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Dakota Access Pipeline Company attacks Indigenous protesters with dogs and pepper spray

On September 3, Democracy Now! reported the Dakota Access pipeline company attacked Indigenous activists with dogs and pepper spray as they protested against the $3.8-billion pipeline's construction. If completed, the pipeline would carry about 500,000 barrels of crude per day from North Dakota’s Bakken oilfield to Illinois. The project has faced months of resistance from the Standing Rock Sioux tribe and members of nearly 100 more tribes from across the U.S. and Canada.

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Standing Rock oil pipeline protest: The largest gathering of Indigenous peoples in a century

From the Real News Network: It's being called the largest gathering of Native Americans in a century. This week, eight were arrested in North Dakota, along with 30 in Iowa, trying to halt the construction of the $3.8 billion Dakota Access Pipeline. This is part of a growing indigenous-led movement to stop the pipeline, which will span four states and carry half a million barrels of crude oil. Supporters say it will bring jobs and clean energy, but critics say it endangers drinking water and sites sacred to the Standing Rock Sioux, and potentially millions of others, in a filed lawsuit in federal court. 

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Welcome to Wynnetario

Dear Kathleen Wynne, You're right, it's your job. It's your job to stop the cops, stop the violence, stop the discrimination.

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Attawapiskat youth sing out about community's crisis

A group of youths in Attawapiskat, working with national Charity DAREarts and Juno-nominated singer Glenn Marais, are telling the story of the crisis in their community directly through song.

Watch this video and share to help spread the message and help them be heard.

 

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A new danger descends on Canada

The Leap Manifesto continues to gain support as an alternative to the reckless fossil fuel agenda of premiers like British Columbia's Christy Clark and Saskatchewan's Brad Wall.

As a result, they've taken to attacking the Leap in increasingly strident tones. We say: Bring it on.

Video created by Jesse Freeston

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WATCH: June 17 walk to protect Ottawa's sacred site

On June 17, Algonquin Elders invite you to a massive walk to protect the Asinabka sacred site at Chaudière Falls, Ottawa, also known as Akikodjiwan.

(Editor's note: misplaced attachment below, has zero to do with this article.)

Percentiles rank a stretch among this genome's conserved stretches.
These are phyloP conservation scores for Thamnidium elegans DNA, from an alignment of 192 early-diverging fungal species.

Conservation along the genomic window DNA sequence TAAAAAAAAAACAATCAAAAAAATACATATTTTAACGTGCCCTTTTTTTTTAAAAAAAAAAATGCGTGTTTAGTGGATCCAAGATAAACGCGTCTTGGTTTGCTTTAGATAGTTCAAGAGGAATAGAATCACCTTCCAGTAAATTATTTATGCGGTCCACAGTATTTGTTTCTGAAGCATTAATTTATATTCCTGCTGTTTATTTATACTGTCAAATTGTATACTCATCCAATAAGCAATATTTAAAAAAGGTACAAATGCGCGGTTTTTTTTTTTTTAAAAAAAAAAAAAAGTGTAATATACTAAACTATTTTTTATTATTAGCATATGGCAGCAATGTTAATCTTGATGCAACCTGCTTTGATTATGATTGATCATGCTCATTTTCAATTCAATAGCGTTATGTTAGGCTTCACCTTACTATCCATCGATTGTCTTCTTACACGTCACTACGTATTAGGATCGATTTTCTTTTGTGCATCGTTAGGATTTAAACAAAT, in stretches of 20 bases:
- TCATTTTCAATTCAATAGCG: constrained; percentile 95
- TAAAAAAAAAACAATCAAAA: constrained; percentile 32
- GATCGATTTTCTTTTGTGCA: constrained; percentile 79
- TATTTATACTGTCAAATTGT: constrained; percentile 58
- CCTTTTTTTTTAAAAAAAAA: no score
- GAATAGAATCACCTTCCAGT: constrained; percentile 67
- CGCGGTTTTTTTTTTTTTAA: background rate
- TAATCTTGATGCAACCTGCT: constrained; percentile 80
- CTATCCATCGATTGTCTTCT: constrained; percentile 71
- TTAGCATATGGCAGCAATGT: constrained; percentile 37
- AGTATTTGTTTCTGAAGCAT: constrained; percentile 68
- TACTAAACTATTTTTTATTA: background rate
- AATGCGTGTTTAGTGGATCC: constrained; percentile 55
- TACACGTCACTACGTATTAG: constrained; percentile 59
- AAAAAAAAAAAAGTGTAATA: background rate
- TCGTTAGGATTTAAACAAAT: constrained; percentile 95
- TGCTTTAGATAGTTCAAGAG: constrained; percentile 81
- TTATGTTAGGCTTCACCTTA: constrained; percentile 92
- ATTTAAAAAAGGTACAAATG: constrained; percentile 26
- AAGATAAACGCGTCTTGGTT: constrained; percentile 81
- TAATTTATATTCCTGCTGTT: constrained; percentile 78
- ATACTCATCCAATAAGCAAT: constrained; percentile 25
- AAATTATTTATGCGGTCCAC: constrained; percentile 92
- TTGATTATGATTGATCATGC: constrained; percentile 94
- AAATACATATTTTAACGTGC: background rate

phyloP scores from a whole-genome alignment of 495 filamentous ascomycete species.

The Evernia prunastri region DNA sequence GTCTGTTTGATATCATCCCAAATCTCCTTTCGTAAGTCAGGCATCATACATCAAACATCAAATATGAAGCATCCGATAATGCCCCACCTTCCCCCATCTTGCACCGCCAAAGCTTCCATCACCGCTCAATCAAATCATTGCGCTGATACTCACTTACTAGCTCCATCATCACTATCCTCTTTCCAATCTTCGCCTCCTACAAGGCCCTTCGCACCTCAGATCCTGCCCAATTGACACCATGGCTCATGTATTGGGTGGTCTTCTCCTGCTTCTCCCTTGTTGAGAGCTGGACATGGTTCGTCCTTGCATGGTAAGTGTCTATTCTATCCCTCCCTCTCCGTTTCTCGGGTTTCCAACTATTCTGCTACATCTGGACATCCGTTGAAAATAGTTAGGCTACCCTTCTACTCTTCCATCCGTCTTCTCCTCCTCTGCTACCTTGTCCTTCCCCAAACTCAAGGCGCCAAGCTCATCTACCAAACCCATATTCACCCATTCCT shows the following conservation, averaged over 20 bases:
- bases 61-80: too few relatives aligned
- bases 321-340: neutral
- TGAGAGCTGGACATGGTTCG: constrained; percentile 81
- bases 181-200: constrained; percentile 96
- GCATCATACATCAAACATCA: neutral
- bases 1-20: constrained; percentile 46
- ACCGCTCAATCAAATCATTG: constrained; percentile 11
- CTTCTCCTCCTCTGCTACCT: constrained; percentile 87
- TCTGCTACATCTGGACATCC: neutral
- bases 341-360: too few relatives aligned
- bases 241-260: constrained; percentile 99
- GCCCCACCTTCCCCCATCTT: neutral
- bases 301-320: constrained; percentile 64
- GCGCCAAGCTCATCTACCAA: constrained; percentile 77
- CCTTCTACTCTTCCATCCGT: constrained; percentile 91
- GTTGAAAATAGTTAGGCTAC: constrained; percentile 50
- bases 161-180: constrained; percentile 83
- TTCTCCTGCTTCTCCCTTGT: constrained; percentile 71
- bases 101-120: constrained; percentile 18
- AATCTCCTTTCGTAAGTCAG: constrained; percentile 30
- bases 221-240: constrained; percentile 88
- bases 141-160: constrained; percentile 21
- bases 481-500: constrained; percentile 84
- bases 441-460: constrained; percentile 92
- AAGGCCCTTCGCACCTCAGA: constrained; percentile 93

For over 200 years Anishnabe / Algonquin Elders of Ontario and Quebec have asked the Crown and later the Government of Canada that their Sacred Site be returned to their care.

In 2012 the ConservativegGovernment abandoned the promise of the return of the Sacred Site and encouraged private ownership and massive development.

In 2014 a letter of intent between the City of Ottawa, private industry and the NCC announced the building of condominiums and multiple businesses on the Sacred Islands. 

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Avi Lewis speaks in support of Grassy Narrows

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Almost half a century ago, a pulp and paper company dumped tons of mercury into the English Wabigoon River system in Northwestern Ontario.

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Watch: Stephen Lewis addresses the 2016 NDP convention

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Stephen Lewis delivered a rousing speech at the 2016 NDP convention. Watch it in full here.

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Watch: Black Lives Matter Toronto sit in turns violent after police involvement

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Black Lives Matter supporters and allies peacefully gathered for a sit in at Toronto police headquarters to protest the Andrew Loku decision and repeated anti-Black racism conducted by the City.

The peaceful protest turned violent when Toronto police became involved.

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Watch: Trudeau's Liberals could help save millions of lives

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An American pharmaceutical corporation is suing Canadian taxpayers for $500 million.

Why? Because the Canadian government rejected their patent applications, thus making more affordable versions of their medication available.

However, the Trans-Pacific Partnership will extend patents, allowing corporations to keep drug prices higher for longer.

We need to make sure Canada does not pass the TPP through Parliament.

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